Indigenous Canadians Want Reparations After Papal Apology

Indigenous Canadians Want Reparations After Papal Apology

July 27, 2022

In a statement this week following Pope Francis’ declaration of sorrow for the ways in which many Christians “supported the colonizing mentality of the powers that oppressed the indigenous peoples,” a major organization of Inuit native Canadians insists an apology is insufficient, calling on the Catholic Church to pony up monetary reparations.

Nunavut Tunngavik Inc. (NTI) has called on the Canadian Conference of Catholic Bishops to provide financing to the Nunavut Tunngavik Foundation for culture and healing programs for Nunavut Inuit negatively impacted by their time in residential schools.

“Sorrow is not an admission of culpability. Anyone can feel sad over the deaths of children,” said Charlie Angus, a member of parliament from the New Democratic Party (NDP), in June. “He needs to take responsibility for the policies that caused those deaths. It is time to apologize, turn over the documents and pay the money.”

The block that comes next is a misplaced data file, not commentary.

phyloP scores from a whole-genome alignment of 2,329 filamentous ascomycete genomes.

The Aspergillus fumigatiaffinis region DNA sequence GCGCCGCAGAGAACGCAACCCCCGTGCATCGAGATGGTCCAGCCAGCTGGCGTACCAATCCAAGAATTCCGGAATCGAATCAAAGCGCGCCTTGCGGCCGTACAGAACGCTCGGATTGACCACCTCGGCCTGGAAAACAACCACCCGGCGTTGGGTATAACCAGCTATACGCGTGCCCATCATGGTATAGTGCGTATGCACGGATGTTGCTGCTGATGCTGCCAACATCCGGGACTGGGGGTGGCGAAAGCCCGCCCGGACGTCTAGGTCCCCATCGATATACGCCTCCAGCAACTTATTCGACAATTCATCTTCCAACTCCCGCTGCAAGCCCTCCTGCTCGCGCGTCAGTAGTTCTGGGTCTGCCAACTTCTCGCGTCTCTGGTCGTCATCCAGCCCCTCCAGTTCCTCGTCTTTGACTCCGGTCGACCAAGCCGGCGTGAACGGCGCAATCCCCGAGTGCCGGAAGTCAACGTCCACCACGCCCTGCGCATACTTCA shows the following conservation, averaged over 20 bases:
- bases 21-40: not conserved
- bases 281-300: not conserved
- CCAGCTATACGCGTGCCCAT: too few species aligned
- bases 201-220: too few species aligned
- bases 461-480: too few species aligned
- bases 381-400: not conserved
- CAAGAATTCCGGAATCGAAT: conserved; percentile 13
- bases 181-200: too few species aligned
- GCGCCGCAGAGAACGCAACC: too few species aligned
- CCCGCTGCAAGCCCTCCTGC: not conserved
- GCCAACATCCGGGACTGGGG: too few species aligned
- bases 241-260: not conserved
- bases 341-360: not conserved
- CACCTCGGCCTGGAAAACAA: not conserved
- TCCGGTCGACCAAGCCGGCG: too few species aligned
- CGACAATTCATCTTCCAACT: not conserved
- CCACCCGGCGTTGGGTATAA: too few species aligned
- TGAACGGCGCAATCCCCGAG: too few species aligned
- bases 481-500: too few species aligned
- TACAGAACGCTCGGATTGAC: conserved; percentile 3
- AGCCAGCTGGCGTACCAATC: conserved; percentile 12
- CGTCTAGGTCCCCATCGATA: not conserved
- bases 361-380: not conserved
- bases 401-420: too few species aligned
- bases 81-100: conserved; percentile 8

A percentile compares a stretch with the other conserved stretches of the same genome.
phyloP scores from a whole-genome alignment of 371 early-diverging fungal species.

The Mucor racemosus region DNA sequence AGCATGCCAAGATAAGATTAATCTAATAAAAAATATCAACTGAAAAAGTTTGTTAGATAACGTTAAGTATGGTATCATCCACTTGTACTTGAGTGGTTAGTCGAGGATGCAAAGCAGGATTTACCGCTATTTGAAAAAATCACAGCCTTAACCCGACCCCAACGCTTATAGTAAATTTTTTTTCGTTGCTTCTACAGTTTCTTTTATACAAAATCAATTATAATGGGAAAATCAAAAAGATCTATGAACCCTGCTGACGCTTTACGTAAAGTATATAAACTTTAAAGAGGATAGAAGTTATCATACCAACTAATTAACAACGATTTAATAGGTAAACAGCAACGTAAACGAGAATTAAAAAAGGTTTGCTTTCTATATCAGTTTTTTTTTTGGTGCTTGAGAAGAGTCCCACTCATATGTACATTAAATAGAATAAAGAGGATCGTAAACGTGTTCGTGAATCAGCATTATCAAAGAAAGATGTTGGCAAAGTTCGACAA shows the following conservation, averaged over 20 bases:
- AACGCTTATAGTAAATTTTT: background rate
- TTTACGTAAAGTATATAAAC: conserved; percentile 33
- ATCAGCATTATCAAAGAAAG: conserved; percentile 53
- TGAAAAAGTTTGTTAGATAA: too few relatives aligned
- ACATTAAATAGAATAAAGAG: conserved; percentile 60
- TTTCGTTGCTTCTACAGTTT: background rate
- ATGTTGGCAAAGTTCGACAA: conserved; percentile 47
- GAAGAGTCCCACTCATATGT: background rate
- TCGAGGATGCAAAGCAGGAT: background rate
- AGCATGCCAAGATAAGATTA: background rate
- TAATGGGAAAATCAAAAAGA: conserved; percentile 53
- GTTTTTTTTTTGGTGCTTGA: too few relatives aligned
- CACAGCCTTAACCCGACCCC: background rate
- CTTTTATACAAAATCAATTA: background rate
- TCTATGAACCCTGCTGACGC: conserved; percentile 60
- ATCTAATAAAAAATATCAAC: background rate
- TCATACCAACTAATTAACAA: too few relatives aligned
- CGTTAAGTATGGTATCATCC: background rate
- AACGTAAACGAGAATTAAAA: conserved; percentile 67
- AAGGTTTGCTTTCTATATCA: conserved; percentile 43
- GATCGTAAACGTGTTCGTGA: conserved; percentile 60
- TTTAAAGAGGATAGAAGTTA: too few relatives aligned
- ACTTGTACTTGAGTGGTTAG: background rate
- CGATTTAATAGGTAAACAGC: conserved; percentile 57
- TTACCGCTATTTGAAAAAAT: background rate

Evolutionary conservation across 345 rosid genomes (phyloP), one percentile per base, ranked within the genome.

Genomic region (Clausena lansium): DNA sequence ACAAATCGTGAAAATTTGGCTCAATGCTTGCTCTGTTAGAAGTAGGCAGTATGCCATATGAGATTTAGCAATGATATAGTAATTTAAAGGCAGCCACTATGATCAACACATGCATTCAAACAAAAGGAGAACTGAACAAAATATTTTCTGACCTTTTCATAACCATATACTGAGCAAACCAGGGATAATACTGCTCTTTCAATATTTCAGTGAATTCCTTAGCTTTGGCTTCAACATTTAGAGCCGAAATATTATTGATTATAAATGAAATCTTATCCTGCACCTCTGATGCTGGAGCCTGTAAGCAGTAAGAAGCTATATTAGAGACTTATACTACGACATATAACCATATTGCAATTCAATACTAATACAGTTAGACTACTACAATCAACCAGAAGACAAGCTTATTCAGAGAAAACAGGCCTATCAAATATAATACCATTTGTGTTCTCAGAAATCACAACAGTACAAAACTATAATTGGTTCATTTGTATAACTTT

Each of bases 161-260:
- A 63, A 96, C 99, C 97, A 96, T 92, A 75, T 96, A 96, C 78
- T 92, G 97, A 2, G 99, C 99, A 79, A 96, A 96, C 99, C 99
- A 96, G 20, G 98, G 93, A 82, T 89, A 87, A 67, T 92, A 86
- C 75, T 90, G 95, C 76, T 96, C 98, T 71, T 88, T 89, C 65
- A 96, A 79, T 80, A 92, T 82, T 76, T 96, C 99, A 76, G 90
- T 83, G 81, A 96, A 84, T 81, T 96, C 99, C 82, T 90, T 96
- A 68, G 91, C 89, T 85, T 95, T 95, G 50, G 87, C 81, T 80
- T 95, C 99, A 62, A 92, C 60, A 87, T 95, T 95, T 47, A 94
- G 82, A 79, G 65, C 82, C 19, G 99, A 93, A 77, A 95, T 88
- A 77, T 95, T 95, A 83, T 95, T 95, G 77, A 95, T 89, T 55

“We would like to see immediate action, whether they take it out of their own pockets, or whatever it may be. If the will is there, and the sincerity is there, and the heart is there from the Catholic Church in Canada, they will find a way,” said Chief Bobby Cameron of the Federation of Sovereign Indigenous Nations in Saskatchewan last August.

Given the scale of the damage done, Cameron said the Church’s response should be far more than the $25 million promised in 2006.

“I would say in excess of $500 million,” Cameron said. “Because there are a lot of survivors and descendants – there are hundreds of thousands of people affected by this. There’s a lot of healing and initiatives to help our First Nations move forward.”

Five hundred million dollars is an awful lot of healing.

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